Lucid Motors CEO Peter Rawlinson has opened up about Lucid’s battery pack. The automaker recently launched an all-new series called Tech Talks that will share some of the key details behind its EV technology. The video below is the first episode. Rawlinson focuses on the battery pack.
Rawlinson noted that the Lucid Air Dream Edition received a 520-mile EPA rating and that he wanted to share some of the technologies that enabled the company to make this achievement. Rawlinson noted that he wanted to progress the narrative more toward the average person who is eager to learn about electric vehicles and how they operate. He started with energy and power, noting that these are often misconstrued.
“Energy, really, is the work done, my old physics teacher would tell me. Have I got the energy to walk up that hill? Have I got the energy to get to that position? But a younger, fitter guy than me would be able to run up that hill and get there faster. So he’s able to expend that energy in a shorter time. Why? Because he’s more powerful.”
The video is a great resource for anyone who wants to learn about EVs from the perspective of an average person. In fact, I think that it could help to clear up some common confusion for those struggling to understand why kilowatts are used in EV terminology and how they relate to horsepower. Rawlinson pointed out that this is important to understand before getting into the battery technology side of things.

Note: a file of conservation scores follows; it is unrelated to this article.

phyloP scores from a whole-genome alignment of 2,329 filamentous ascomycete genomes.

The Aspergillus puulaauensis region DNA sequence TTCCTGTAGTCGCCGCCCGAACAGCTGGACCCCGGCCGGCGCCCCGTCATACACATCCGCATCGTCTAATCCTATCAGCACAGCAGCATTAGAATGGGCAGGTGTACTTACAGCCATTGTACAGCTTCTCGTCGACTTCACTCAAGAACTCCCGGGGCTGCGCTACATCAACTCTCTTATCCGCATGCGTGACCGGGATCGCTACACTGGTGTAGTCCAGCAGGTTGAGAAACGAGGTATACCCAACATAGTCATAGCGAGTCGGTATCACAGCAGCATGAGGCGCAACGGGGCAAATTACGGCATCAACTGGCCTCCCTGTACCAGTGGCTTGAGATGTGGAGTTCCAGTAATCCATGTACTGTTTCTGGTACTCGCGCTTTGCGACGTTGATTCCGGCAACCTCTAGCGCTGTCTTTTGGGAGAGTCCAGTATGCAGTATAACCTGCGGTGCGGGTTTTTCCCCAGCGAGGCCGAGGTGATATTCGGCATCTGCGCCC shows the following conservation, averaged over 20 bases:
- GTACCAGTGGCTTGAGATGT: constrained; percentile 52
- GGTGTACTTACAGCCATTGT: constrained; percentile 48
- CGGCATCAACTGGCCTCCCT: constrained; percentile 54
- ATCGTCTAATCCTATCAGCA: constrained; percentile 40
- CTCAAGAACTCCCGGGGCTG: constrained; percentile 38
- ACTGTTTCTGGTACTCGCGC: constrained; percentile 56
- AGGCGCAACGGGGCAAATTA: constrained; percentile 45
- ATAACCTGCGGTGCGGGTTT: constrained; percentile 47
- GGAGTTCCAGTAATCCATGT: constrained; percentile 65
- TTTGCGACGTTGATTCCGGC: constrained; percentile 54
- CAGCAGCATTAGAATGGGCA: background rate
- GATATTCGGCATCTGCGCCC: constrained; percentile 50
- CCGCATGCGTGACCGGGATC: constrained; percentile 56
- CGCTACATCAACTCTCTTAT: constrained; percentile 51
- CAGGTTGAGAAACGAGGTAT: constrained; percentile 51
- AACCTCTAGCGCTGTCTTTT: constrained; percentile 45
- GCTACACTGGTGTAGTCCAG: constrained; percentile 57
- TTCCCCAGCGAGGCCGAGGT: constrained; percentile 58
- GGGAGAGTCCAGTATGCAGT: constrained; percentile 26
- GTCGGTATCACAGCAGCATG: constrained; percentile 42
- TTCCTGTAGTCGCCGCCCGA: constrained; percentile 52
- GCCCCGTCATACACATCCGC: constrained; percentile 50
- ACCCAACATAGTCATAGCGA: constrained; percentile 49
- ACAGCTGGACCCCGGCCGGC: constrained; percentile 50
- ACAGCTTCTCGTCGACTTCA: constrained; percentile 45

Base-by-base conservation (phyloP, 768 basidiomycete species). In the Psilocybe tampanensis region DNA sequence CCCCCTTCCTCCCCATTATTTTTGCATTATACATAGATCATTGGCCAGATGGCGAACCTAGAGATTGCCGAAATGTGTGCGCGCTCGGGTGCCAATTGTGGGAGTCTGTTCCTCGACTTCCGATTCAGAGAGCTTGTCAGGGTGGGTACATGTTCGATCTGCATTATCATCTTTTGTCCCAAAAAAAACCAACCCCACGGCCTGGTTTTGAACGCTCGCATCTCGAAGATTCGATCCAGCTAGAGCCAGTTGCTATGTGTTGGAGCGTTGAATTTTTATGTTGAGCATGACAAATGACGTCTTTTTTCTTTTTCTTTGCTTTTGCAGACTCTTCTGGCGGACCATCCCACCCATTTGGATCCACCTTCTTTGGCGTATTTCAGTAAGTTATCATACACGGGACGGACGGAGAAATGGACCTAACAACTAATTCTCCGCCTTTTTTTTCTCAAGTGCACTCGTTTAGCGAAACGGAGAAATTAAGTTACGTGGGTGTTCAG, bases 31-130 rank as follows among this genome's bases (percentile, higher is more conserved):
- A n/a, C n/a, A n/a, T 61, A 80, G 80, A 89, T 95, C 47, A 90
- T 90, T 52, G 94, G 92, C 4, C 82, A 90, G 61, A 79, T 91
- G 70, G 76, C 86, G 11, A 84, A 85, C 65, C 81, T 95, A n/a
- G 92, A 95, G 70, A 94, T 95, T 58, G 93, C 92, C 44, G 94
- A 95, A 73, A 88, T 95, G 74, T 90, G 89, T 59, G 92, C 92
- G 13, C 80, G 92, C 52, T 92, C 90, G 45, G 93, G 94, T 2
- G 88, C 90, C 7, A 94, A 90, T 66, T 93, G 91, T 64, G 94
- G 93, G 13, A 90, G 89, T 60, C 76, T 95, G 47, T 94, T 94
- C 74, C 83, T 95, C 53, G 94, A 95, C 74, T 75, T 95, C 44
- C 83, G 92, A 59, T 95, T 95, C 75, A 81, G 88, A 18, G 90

Rawlinson points out the relationship between kilowatts and horsepower. “One horsepower, as determined by James Watt many, many years ago, is 746 watts. So, a horsepower is about three-quarters of a kilowatt. It’s actually the same thing — just a different term for it.”
This, he pointed out, is power. How it relates to energy is through a unit called kilowatt-hours, or kWh — or, as he wrote in the video, kWhr. This, he explained, is the energy that is inside of a battery pack. He also explained why it’s multiplied by hours.
“That links power and energy through time.”
The next term he uses is joule, which is the scientific unit for energy. One watt, he explained, equals one joule per second. To highlight the importance of this, he used an apple, which weighs around a tenth of a kilogram or about one Newton.
“If I take this apple and I place it on the floor, and I pick it up from about a meter to this table and place it on the table, we’ve moved one Newton through one meter and that defines what a joule is. And if I do that in exactly one second, I’ve been exerting a power on that apple of exactly one watt.
“So how do we link that joule — that tiny amount of energy of moving that apple up — to how many joules there are in our Lucid Air battery pack?”
The math, Rawlinson pointed out, is simple. You can watch the full video here to dive in further.
I think that Lucid’s decision to create videos for the average person is a great way to get them excited about electric vehicles, and I admire how he explained the math and science behind the basics of energy and electric vehicles. I enjoyed the video and I think you will, also.
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